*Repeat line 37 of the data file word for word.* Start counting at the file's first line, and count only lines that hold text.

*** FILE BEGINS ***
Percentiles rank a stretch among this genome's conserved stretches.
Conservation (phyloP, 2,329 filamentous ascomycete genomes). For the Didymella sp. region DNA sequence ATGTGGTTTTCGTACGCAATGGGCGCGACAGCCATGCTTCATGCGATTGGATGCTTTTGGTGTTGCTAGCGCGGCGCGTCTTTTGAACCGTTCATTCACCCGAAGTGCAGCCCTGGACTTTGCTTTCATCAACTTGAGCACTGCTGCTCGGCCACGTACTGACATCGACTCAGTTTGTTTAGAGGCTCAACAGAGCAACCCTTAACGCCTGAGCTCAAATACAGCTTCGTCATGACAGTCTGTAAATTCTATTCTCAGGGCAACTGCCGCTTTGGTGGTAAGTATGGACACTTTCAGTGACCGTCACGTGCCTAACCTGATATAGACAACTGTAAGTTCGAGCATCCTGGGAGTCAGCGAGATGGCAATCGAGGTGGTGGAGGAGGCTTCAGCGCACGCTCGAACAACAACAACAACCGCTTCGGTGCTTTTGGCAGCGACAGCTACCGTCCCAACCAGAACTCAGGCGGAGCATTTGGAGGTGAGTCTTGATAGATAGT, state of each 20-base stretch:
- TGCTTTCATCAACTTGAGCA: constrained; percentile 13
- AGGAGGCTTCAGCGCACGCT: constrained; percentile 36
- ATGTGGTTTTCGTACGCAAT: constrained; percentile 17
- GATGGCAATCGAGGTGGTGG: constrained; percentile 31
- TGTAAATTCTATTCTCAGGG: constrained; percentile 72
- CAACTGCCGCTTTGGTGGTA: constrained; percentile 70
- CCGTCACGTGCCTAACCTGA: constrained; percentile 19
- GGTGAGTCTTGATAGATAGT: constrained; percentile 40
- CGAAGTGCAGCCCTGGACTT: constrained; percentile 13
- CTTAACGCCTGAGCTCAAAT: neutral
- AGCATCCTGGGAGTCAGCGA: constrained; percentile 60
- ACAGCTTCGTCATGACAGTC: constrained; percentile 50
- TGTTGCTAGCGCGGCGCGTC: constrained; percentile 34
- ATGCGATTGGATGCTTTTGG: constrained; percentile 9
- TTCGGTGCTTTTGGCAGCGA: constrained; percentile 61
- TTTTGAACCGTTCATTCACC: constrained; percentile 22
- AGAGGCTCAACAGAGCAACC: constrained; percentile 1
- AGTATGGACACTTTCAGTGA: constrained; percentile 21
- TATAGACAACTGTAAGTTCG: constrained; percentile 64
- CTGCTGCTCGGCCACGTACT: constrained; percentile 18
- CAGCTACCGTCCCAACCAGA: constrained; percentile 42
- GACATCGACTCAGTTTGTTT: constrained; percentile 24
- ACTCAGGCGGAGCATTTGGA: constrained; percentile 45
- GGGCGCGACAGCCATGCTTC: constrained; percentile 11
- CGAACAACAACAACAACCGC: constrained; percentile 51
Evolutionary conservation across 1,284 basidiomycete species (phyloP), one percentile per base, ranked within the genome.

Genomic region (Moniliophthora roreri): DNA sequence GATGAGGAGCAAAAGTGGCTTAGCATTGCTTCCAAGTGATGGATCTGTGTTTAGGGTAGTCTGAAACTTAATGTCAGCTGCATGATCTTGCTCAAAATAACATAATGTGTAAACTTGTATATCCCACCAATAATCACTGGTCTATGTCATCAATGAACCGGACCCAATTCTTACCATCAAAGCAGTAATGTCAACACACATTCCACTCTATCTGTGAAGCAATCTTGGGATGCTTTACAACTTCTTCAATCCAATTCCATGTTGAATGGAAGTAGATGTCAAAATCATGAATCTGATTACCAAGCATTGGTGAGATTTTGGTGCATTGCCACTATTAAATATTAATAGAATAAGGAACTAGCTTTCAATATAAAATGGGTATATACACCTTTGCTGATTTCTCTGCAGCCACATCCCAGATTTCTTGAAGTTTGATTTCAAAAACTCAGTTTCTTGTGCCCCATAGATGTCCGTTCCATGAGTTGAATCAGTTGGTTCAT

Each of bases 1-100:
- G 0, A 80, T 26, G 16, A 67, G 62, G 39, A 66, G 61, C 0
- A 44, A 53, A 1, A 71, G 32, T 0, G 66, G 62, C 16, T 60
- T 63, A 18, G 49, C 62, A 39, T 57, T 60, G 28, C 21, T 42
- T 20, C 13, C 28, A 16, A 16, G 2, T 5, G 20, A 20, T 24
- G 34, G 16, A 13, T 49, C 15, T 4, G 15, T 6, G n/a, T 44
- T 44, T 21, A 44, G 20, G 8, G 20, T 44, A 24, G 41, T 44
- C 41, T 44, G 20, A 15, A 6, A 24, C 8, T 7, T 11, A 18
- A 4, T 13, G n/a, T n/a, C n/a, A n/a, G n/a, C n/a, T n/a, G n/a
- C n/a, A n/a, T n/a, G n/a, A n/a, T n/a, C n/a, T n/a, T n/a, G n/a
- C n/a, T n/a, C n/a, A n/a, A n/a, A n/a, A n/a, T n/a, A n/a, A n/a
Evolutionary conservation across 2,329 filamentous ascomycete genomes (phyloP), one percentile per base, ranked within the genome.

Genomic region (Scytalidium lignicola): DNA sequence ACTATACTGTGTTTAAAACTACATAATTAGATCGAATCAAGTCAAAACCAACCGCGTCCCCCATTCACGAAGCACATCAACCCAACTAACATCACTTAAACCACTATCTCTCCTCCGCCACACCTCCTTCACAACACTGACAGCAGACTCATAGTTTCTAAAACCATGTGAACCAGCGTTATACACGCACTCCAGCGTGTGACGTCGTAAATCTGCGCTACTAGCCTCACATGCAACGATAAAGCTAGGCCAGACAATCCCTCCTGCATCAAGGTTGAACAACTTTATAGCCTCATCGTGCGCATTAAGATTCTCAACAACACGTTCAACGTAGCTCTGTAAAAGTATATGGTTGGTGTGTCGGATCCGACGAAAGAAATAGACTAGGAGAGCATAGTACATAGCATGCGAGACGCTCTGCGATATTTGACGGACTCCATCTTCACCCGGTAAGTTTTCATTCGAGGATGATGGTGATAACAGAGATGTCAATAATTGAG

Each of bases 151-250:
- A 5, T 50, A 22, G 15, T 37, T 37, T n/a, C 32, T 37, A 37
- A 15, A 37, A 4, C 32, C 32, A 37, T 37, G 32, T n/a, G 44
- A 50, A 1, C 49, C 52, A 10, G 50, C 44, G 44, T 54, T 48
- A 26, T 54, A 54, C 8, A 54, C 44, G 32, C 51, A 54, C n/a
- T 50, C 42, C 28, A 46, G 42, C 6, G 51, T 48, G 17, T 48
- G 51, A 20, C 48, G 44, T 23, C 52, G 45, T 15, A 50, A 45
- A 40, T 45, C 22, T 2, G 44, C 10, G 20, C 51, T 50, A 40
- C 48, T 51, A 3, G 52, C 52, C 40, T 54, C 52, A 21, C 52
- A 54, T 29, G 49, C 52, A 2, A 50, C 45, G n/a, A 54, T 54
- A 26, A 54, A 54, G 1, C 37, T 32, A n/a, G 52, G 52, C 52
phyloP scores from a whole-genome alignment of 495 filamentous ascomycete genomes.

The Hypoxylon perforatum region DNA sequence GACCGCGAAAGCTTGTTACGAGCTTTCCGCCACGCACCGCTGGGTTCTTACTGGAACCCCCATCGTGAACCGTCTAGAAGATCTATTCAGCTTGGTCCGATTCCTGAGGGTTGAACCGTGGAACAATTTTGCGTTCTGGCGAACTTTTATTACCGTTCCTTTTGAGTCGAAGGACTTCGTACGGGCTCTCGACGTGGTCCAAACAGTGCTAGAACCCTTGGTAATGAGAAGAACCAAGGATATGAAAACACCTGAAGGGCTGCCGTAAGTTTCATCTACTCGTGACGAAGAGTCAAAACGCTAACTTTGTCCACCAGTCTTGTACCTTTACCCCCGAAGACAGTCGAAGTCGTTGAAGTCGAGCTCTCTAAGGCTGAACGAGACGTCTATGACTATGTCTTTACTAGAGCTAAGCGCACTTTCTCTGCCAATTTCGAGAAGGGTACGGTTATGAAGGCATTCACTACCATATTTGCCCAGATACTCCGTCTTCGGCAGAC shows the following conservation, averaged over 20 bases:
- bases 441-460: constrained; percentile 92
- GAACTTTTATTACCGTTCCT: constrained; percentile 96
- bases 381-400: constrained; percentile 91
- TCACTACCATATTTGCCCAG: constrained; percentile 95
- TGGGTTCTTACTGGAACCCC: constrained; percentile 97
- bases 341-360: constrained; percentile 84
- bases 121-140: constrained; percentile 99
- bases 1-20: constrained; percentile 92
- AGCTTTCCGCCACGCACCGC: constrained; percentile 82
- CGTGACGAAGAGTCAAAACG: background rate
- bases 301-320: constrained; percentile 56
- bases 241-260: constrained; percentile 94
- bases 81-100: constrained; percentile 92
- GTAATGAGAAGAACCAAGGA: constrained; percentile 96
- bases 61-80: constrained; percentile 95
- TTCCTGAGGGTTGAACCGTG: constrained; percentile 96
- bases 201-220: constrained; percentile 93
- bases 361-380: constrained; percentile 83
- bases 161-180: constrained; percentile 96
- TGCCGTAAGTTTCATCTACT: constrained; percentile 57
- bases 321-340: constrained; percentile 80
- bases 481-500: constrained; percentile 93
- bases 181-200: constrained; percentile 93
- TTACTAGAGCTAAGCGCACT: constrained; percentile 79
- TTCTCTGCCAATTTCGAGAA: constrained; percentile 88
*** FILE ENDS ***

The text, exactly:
- C 41, T 44, G 20, A 15, A 6, A 24, C 8, T 7, T 11, A 18